Most of the tracks on the CDs are originals. How do you approach songwriting?

Some are written in a single sitting, some are ideas that have driven me mad for years, and some are ‘turn on the gear and let’s see what happens’ kind of approach – impromptu. I like doing different approaches. The song ‘Consequences’ was written on the front porch of an air-boat camp I have down in the Everglades when I was on a trip down there alone a couple of years ago. I enjoy the impromptu the most though, I suppose.

You recorded the CDs locally at Earfood Studios. How was that?

It’s a local studio built by a dear friend, Hamp Walker, right here in Buckingham. He and I did three projects together over the last few years. We just lost him a couple of months ago to a valiant fight with the reaper. He was a remarkable engineer and producer. Heaven’s done called another bluesman home.

You also own and run the Buckingham Blues Bar – where you play every Sunday with The All Stars, jam every Saturday night, and bring in blues musicians from all over the state and country. How has it been playing every week regularly for so long?

I have an ‘Open Blues’ stage on Wednesday nights. Musicians from all over the world have shown up to play: Japan, Russia, England, Canada, all over the States, just to name a few. Our outside festivals are fun too. I love to play and sing and interact with the players. That’s the most fun thing about the place. We have a great blues crowd, too. I’d play every night if I could, I enjoy it that much.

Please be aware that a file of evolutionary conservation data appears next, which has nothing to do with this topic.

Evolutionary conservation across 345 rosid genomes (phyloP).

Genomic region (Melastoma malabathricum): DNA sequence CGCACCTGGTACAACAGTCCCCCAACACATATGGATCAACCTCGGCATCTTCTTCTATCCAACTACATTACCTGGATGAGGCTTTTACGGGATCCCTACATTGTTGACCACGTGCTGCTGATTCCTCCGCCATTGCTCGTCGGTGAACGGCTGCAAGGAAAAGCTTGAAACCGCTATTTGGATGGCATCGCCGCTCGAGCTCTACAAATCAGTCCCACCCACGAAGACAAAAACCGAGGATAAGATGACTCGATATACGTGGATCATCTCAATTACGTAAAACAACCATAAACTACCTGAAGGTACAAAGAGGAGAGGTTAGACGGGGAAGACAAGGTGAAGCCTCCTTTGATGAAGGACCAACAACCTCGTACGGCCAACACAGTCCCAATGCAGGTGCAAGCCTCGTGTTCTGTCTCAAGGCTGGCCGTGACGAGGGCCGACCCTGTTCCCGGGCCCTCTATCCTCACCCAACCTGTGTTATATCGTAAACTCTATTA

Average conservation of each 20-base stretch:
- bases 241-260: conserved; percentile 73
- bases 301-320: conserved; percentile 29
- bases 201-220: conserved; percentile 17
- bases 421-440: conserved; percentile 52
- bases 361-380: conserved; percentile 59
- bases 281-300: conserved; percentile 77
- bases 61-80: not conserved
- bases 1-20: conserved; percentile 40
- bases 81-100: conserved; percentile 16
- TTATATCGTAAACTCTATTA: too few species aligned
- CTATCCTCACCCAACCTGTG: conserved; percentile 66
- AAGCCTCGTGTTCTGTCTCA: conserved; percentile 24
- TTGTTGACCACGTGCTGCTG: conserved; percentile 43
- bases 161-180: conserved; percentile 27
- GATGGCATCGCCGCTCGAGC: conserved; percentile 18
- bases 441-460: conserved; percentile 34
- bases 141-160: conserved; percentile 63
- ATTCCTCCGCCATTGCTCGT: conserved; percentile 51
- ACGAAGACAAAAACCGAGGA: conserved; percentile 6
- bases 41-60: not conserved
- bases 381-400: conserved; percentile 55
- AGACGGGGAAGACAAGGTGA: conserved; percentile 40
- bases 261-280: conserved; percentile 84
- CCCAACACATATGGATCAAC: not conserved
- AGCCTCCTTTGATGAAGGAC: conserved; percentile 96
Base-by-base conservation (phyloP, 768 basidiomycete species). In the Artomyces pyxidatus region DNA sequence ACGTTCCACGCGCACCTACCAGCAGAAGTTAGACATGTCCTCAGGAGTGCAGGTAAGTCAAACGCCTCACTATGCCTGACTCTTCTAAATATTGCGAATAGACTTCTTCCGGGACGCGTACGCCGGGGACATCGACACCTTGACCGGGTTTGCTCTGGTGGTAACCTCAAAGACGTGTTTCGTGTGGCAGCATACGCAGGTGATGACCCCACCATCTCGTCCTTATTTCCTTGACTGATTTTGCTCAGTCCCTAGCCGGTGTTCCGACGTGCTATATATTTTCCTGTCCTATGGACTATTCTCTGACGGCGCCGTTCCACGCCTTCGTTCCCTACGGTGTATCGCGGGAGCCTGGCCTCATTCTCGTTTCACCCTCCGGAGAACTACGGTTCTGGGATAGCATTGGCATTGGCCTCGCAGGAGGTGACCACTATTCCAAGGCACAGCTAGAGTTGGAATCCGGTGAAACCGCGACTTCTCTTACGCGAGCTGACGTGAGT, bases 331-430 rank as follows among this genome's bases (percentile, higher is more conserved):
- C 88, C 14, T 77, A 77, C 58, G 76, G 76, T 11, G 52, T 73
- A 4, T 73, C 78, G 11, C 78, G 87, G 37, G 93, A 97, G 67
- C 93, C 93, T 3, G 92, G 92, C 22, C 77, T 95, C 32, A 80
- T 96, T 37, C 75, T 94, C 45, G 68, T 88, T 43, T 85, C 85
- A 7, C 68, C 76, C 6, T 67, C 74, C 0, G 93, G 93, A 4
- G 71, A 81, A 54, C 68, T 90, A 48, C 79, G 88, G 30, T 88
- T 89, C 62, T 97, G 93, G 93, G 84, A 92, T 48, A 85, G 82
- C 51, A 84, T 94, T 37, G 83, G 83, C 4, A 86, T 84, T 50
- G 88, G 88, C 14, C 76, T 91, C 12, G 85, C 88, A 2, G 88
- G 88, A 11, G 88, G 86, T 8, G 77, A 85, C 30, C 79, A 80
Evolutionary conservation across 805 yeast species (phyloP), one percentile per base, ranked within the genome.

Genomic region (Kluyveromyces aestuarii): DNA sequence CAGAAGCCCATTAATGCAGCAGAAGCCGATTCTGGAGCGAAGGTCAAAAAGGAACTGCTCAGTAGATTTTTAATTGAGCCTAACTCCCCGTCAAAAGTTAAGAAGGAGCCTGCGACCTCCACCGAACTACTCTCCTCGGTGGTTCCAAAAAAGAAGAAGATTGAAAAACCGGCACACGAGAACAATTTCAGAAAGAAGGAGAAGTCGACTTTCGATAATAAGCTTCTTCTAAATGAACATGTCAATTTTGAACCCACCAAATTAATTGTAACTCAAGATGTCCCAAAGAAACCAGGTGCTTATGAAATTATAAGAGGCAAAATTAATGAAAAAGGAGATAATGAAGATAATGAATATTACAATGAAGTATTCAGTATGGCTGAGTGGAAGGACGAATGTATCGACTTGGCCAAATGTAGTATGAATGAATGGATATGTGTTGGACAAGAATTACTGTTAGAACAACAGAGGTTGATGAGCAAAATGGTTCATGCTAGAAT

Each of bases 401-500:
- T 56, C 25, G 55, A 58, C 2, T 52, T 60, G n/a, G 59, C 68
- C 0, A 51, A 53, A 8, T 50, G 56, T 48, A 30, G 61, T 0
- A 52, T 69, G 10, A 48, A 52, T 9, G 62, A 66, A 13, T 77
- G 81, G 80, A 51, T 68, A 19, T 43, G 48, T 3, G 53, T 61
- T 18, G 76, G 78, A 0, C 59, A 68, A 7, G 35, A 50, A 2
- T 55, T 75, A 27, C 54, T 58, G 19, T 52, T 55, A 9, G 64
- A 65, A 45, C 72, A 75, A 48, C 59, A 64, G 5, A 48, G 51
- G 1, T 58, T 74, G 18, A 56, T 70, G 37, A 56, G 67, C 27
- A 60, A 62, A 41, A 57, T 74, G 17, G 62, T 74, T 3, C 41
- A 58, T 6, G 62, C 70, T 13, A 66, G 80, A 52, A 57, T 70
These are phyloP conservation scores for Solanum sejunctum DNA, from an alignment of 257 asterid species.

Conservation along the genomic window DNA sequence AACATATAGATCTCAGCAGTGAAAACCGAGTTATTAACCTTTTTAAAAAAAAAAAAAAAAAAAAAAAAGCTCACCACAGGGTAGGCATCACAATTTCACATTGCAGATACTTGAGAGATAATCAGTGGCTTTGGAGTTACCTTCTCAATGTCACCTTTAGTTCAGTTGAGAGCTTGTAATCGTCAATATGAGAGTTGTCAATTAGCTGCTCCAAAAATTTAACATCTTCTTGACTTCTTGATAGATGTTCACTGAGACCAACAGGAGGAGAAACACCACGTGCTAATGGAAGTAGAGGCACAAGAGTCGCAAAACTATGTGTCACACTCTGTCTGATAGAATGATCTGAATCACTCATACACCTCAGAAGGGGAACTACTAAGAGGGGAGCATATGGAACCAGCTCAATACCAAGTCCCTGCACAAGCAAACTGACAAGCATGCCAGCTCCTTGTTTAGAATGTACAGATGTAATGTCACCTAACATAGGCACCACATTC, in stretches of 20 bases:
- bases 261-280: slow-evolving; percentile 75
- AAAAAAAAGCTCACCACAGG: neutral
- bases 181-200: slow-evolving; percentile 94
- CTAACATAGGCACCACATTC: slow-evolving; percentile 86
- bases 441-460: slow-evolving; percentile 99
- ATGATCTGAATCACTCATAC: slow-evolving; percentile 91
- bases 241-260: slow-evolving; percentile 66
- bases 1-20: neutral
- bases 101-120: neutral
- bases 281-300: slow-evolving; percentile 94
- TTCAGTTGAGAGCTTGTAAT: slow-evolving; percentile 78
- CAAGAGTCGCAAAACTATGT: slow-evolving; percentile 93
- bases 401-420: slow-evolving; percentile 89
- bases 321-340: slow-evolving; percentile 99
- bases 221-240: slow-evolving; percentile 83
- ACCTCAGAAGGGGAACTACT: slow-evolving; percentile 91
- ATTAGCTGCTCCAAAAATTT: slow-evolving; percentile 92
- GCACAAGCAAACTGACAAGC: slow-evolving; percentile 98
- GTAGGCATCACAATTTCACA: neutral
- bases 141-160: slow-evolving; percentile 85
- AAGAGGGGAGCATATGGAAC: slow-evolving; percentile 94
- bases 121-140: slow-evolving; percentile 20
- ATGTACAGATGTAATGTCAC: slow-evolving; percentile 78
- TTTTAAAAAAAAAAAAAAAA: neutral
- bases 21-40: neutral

Who plays with you in The All-stars?

They’re an interchangeable, fun-loving bunch – at any given time members of other bands that come in and learn my material. That’s part of our whole attitude – guys that love to play. Rex Bongo, Ray Gunn, Danny Shepard, Dougie Jefferson, Harry Cassano, Scott Heanh, Lenny Makowski, Terry Gable and Scott Johnson are the latest of the fine players that I get to enjoy.

You also have a monthly ‘Back Yard Blues Festival’ at the bar. What is that?